${\xi _i} = {x_i} = \frac{3i}{n}.$

Then

$f\left( {{\xi _i}} \right) = f\left( {{x_i}} \right) = {\left( {\frac{{3i}}{n}} \right)^2} = \frac{{9{i^2}}}{{{n^2}}},$

so the right Riemann Sum $${R_n}$$ is written in the form

${R_n} = \sum\limits_{i = 1}^n {f\left( {{\xi _i}} \right)\Delta x} = \sum\limits_{i = 1}^n {f\left( {{x_i}} \right)\Delta x} = \sum\limits_{i = 1}^n {f\left( {{x_i}} \right)\Delta x} = \Delta x\sum\limits_{i = 1}^n {\frac{{9{i^2}}}{{{n^2}}}} = \frac{3}{n} \cdot \frac{9}{{{n^2}}}\sum\limits_{i = 1}^n {{i^2}} = \frac{{27}}{{{n^3}}}\sum\limits_{i = 1}^n {{i^2}} .$

Given that $$\sum\limits_{i = 1}^n {{i^2}} = \frac{{n\left( {n + 1} \right)\left( {2n + 1} \right)}}{6},$$ we have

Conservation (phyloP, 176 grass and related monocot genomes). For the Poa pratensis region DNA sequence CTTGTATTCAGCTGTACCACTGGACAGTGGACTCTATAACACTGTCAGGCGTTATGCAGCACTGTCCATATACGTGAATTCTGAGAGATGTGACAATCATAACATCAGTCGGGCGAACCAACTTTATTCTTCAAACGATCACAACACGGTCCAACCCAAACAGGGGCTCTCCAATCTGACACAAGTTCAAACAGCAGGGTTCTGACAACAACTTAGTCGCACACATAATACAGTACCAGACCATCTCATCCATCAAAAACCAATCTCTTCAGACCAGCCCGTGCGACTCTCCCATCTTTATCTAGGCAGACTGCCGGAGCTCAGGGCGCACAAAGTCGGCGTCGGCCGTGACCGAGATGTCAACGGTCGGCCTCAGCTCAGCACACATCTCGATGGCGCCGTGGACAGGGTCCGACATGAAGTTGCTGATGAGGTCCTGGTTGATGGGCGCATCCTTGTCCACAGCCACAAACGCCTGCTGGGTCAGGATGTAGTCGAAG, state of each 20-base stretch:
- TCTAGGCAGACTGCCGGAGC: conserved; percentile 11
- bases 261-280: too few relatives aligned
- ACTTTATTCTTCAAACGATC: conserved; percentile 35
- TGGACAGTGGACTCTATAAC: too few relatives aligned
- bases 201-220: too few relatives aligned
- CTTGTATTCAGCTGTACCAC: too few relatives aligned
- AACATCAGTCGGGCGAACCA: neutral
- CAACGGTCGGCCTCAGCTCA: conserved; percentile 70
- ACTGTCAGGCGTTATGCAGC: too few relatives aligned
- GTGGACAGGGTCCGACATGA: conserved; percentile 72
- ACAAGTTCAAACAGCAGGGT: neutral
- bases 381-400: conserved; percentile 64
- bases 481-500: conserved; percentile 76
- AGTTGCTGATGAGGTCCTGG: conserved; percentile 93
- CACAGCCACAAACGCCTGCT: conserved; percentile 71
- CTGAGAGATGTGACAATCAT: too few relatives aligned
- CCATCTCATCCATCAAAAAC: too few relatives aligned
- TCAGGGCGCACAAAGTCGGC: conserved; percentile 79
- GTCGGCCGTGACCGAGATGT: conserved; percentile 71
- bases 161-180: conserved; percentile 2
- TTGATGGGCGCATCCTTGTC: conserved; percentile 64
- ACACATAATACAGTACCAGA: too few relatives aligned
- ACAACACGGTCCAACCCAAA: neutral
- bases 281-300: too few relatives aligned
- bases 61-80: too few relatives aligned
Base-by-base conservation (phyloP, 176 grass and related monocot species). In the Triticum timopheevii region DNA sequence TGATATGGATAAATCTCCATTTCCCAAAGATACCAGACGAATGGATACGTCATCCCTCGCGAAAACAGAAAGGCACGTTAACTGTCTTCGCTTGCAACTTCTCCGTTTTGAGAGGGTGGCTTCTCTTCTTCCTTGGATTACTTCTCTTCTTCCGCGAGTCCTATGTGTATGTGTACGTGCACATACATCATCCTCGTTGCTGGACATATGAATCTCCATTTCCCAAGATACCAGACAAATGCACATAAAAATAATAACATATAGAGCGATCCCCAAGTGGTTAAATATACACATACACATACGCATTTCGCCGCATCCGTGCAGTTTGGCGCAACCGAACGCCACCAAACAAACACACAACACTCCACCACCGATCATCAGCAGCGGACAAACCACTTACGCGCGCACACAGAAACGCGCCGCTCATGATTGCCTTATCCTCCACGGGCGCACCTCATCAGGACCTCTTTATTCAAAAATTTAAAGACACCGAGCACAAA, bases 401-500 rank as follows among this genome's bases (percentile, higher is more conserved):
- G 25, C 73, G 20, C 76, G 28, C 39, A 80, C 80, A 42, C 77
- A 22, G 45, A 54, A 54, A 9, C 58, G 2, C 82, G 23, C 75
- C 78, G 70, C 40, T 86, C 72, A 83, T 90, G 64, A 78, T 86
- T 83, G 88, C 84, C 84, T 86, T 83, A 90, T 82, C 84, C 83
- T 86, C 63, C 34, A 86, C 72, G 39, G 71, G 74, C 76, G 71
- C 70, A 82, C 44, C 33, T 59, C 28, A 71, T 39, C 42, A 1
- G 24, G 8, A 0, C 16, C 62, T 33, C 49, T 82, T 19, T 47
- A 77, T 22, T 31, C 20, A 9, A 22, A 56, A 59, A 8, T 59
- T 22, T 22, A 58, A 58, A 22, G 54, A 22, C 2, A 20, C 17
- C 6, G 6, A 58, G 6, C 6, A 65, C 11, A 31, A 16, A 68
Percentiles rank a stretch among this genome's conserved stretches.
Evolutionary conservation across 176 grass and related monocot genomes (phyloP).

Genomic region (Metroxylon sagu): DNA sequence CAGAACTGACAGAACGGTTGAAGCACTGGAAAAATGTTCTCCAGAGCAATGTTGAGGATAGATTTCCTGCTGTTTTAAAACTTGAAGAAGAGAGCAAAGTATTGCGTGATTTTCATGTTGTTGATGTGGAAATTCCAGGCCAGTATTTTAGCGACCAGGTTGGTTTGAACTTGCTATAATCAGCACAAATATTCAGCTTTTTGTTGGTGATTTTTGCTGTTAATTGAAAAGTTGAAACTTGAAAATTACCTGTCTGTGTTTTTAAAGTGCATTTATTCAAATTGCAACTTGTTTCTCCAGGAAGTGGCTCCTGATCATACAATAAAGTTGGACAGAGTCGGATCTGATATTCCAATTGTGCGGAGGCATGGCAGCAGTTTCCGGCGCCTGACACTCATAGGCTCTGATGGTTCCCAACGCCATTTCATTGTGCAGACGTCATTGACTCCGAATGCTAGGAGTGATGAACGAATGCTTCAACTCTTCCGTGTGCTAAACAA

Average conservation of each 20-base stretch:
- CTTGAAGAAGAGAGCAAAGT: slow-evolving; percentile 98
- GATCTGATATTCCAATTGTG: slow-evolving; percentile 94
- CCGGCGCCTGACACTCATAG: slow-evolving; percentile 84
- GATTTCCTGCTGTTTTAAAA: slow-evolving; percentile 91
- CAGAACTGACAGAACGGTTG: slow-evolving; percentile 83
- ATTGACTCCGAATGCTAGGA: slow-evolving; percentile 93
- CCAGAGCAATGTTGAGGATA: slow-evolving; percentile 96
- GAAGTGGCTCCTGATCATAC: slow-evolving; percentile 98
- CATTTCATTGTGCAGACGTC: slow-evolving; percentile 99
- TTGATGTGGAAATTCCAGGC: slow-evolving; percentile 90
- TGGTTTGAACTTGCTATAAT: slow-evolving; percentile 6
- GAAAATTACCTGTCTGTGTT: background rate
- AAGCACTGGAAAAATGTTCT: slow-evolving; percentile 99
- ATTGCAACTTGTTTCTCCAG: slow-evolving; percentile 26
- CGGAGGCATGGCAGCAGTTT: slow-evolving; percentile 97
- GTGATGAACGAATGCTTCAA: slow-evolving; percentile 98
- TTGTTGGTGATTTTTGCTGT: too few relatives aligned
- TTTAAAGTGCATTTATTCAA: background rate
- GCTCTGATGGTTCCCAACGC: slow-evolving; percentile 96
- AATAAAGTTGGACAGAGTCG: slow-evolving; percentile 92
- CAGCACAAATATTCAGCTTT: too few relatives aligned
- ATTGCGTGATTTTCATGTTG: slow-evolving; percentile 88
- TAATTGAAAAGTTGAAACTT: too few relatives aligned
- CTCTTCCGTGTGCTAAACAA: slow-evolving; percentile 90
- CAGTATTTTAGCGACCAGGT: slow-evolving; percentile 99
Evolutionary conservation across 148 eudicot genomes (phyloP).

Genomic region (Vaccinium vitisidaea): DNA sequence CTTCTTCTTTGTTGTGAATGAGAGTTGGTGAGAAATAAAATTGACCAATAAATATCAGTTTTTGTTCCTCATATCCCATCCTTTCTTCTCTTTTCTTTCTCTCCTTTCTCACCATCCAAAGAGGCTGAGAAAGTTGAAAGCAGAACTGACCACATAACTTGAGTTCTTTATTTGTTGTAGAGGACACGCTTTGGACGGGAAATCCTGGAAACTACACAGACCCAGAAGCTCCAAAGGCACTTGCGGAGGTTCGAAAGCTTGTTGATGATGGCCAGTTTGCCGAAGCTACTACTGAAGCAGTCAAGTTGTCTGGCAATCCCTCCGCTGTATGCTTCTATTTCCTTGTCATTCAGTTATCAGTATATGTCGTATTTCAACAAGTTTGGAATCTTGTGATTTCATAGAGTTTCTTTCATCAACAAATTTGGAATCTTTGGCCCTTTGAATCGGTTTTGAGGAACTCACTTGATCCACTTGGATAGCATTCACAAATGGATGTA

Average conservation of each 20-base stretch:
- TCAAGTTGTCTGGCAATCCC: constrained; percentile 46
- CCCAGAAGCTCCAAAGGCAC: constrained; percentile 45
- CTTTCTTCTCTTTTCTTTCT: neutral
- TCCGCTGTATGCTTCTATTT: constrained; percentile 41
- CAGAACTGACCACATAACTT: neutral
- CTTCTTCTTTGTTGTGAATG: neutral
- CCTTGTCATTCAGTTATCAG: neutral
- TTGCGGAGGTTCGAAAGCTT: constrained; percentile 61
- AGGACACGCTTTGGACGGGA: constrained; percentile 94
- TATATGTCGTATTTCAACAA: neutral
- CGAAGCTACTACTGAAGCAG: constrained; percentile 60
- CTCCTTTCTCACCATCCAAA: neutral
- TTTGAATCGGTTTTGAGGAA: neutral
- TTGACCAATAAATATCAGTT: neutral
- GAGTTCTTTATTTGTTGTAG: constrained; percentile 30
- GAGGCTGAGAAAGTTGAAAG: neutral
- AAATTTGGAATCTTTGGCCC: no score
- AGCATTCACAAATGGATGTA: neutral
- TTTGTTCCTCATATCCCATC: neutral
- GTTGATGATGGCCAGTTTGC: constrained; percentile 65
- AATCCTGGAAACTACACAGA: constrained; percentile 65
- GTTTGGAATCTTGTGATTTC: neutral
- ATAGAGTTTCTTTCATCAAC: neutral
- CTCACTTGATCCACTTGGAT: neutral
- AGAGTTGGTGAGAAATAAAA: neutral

${R_n} = \frac{{27}}{{{n^3}}} \cdot \frac{{n\left( {n + 1} \right)\left( {2n + 1} \right)}}{6} = \frac{{27}}{{{n^3}}} \cdot \frac{{2{n^3} + 3{n^2} + n}}{6} = \frac{{27\left( {2{n^3} + 3{n^2} + n} \right)}}{{6{n^3}}} = \frac{{9\left( {2{n^2} + 3n + 1} \right)}}{{2{n^2}}} = \frac{{18{n^2} + 27n + 9}}{{2{n^2}}}.$

To determine the area $$A$$ under the curve, we take a limit of the Riemann Sum $${R_n}$$ as $$n \to \infty:$$

$A = \lim\limits_{n \to \infty } {R_n} = \lim\limits_{n \to \infty } \frac{{18{n^2} + 27n + 9}}{{2{n^2}}} = \lim\limits_{n \to \infty } \frac{{18 + \frac{{27}}{n} + \frac{9}{{{n^2}}}}}{2} = \frac{{18}}{2} = 9.$